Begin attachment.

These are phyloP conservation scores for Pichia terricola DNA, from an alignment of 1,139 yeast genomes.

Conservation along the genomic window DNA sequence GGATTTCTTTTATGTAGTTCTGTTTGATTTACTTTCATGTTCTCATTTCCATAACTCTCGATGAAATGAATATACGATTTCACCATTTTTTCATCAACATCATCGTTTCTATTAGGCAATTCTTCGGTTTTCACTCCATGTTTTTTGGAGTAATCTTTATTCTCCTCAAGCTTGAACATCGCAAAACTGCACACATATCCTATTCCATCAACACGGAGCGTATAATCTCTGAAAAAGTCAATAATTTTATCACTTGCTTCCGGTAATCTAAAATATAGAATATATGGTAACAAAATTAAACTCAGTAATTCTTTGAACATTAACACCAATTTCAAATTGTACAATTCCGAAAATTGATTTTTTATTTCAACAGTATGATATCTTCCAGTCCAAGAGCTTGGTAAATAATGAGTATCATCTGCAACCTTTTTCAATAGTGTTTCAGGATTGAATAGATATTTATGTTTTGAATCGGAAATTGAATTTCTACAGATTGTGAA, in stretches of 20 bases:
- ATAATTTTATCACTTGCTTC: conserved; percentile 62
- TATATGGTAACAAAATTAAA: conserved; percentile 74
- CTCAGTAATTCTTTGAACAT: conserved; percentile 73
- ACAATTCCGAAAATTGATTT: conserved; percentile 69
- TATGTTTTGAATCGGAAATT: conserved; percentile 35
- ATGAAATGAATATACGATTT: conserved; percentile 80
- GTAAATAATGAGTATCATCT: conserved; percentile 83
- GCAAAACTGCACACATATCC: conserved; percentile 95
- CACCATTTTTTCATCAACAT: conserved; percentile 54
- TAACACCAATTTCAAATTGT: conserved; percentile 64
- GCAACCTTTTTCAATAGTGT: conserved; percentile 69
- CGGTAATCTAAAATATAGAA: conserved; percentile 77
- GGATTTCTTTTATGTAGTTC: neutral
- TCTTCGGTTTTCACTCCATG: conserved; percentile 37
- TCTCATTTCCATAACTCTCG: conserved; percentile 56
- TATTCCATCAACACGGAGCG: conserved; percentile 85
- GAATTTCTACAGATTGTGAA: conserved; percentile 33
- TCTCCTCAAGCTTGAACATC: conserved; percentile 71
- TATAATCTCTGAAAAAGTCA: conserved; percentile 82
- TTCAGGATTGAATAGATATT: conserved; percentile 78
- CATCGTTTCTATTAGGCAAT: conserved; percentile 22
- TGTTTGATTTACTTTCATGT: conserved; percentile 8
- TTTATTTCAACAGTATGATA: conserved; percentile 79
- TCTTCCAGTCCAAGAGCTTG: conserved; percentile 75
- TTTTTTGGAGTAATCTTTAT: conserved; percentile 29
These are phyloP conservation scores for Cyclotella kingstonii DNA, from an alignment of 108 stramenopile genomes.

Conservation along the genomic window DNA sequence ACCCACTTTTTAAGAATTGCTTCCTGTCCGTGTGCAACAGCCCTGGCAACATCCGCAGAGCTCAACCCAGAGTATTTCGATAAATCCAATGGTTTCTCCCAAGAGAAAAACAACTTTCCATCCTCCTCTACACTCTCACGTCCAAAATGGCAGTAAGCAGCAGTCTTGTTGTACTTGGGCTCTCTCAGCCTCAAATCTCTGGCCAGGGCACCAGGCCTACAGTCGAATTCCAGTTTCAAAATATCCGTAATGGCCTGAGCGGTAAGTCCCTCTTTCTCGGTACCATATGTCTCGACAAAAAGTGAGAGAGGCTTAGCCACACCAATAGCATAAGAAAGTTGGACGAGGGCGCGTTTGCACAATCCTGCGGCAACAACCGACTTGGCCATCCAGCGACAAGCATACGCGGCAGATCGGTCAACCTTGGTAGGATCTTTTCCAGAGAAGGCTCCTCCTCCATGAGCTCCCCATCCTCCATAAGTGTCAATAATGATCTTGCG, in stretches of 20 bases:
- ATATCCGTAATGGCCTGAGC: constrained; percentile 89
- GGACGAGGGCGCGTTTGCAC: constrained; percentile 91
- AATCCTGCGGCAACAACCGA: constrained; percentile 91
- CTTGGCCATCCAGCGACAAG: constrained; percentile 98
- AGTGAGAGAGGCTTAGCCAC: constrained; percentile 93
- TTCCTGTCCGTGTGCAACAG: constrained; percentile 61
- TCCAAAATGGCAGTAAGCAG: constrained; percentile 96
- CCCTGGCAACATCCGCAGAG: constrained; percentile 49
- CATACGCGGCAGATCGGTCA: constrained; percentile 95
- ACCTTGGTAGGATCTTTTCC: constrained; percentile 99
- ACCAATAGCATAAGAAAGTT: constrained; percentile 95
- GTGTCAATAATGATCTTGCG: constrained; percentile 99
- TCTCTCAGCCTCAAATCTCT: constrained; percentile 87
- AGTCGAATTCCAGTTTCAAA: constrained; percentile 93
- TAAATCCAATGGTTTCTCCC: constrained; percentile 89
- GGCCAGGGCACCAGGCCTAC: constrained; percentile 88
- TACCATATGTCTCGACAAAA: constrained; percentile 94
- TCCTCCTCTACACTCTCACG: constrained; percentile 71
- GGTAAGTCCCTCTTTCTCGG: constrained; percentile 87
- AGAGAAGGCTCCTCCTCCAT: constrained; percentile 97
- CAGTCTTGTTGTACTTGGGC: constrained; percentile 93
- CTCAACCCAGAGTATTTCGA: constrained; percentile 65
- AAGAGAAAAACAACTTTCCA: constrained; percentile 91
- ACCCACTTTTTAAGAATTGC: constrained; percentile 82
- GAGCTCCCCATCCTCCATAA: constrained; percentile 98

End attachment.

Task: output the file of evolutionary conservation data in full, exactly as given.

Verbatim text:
These are phyloP conservation scores for Pichia terricola DNA, from an alignment of 1,139 yeast genomes.

Conservation along the genomic window DNA sequence GGATTTCTTTTATGTAGTTCTGTTTGATTTACTTTCATGTTCTCATTTCCATAACTCTCGATGAAATGAATATACGATTTCACCATTTTTTCATCAACATCATCGTTTCTATTAGGCAATTCTTCGGTTTTCACTCCATGTTTTTTGGAGTAATCTTTATTCTCCTCAAGCTTGAACATCGCAAAACTGCACACATATCCTATTCCATCAACACGGAGCGTATAATCTCTGAAAAAGTCAATAATTTTATCACTTGCTTCCGGTAATCTAAAATATAGAATATATGGTAACAAAATTAAACTCAGTAATTCTTTGAACATTAACACCAATTTCAAATTGTACAATTCCGAAAATTGATTTTTTATTTCAACAGTATGATATCTTCCAGTCCAAGAGCTTGGTAAATAATGAGTATCATCTGCAACCTTTTTCAATAGTGTTTCAGGATTGAATAGATATTTATGTTTTGAATCGGAAATTGAATTTCTACAGATTGTGAA, in stretches of 20 bases:
- ATAATTTTATCACTTGCTTC: conserved; percentile 62
- TATATGGTAACAAAATTAAA: conserved; percentile 74
- CTCAGTAATTCTTTGAACAT: conserved; percentile 73
- ACAATTCCGAAAATTGATTT: conserved; percentile 69
- TATGTTTTGAATCGGAAATT: conserved; percentile 35
- ATGAAATGAATATACGATTT: conserved; percentile 80
- GTAAATAATGAGTATCATCT: conserved; percentile 83
- GCAAAACTGCACACATATCC: conserved; percentile 95
- CACCATTTTTTCATCAACAT: conserved; percentile 54
- TAACACCAATTTCAAATTGT: conserved; percentile 64
- GCAACCTTTTTCAATAGTGT: conserved; percentile 69
- CGGTAATCTAAAATATAGAA: conserved; percentile 77
- GGATTTCTTTTATGTAGTTC: neutral
- TCTTCGGTTTTCACTCCATG: conserved; percentile 37
- TCTCATTTCCATAACTCTCG: conserved; percentile 56
- TATTCCATCAACACGGAGCG: conserved; percentile 85
- GAATTTCTACAGATTGTGAA: conserved; percentile 33
- TCTCCTCAAGCTTGAACATC: conserved; percentile 71
- TATAATCTCTGAAAAAGTCA: conserved; percentile 82
- TTCAGGATTGAATAGATATT: conserved; percentile 78
- CATCGTTTCTATTAGGCAAT: conserved; percentile 22
- TGTTTGATTTACTTTCATGT: conserved; percentile 8
- TTTATTTCAACAGTATGATA: conserved; percentile 79
- TCTTCCAGTCCAAGAGCTTG: conserved; percentile 75
- TTTTTTGGAGTAATCTTTAT: conserved; percentile 29
These are phyloP conservation scores for Cyclotella kingstonii DNA, from an alignment of 108 stramenopile genomes.

Conservation along the genomic window DNA sequence ACCCACTTTTTAAGAATTGCTTCCTGTCCGTGTGCAACAGCCCTGGCAACATCCGCAGAGCTCAACCCAGAGTATTTCGATAAATCCAATGGTTTCTCCCAAGAGAAAAACAACTTTCCATCCTCCTCTACACTCTCACGTCCAAAATGGCAGTAAGCAGCAGTCTTGTTGTACTTGGGCTCTCTCAGCCTCAAATCTCTGGCCAGGGCACCAGGCCTACAGTCGAATTCCAGTTTCAAAATATCCGTAATGGCCTGAGCGGTAAGTCCCTCTTTCTCGGTACCATATGTCTCGACAAAAAGTGAGAGAGGCTTAGCCACACCAATAGCATAAGAAAGTTGGACGAGGGCGCGTTTGCACAATCCTGCGGCAACAACCGACTTGGCCATCCAGCGACAAGCATACGCGGCAGATCGGTCAACCTTGGTAGGATCTTTTCCAGAGAAGGCTCCTCCTCCATGAGCTCCCCATCCTCCATAAGTGTCAATAATGATCTTGCG, in stretches of 20 bases:
- ATATCCGTAATGGCCTGAGC: constrained; percentile 89
- GGACGAGGGCGCGTTTGCAC: constrained; percentile 91
- AATCCTGCGGCAACAACCGA: constrained; percentile 91
- CTTGGCCATCCAGCGACAAG: constrained; percentile 98
- AGTGAGAGAGGCTTAGCCAC: constrained; percentile 93
- TTCCTGTCCGTGTGCAACAG: constrained; percentile 61
- TCCAAAATGGCAGTAAGCAG: constrained; percentile 96
- CCCTGGCAACATCCGCAGAG: constrained; percentile 49
- CATACGCGGCAGATCGGTCA: constrained; percentile 95
- ACCTTGGTAGGATCTTTTCC: constrained; percentile 99
- ACCAATAGCATAAGAAAGTT: constrained; percentile 95
- GTGTCAATAATGATCTTGCG: constrained; percentile 99
- TCTCTCAGCCTCAAATCTCT: constrained; percentile 87
- AGTCGAATTCCAGTTTCAAA: constrained; percentile 93
- TAAATCCAATGGTTTCTCCC: constrained; percentile 89
- GGCCAGGGCACCAGGCCTAC: constrained; percentile 88
- TACCATATGTCTCGACAAAA: constrained; percentile 94
- TCCTCCTCTACACTCTCACG: constrained; percentile 71
- GGTAAGTCCCTCTTTCTCGG: constrained; percentile 87
- AGAGAAGGCTCCTCCTCCAT: constrained; percentile 97
- CAGTCTTGTTGTACTTGGGC: constrained; percentile 93
- CTCAACCCAGAGTATTTCGA: constrained; percentile 65
- AAGAGAAAAACAACTTTCCA: constrained; percentile 91
- ACCCACTTTTTAAGAATTGC: constrained; percentile 82
- GAGCTCCCCATCCTCCATAA: constrained; percentile 98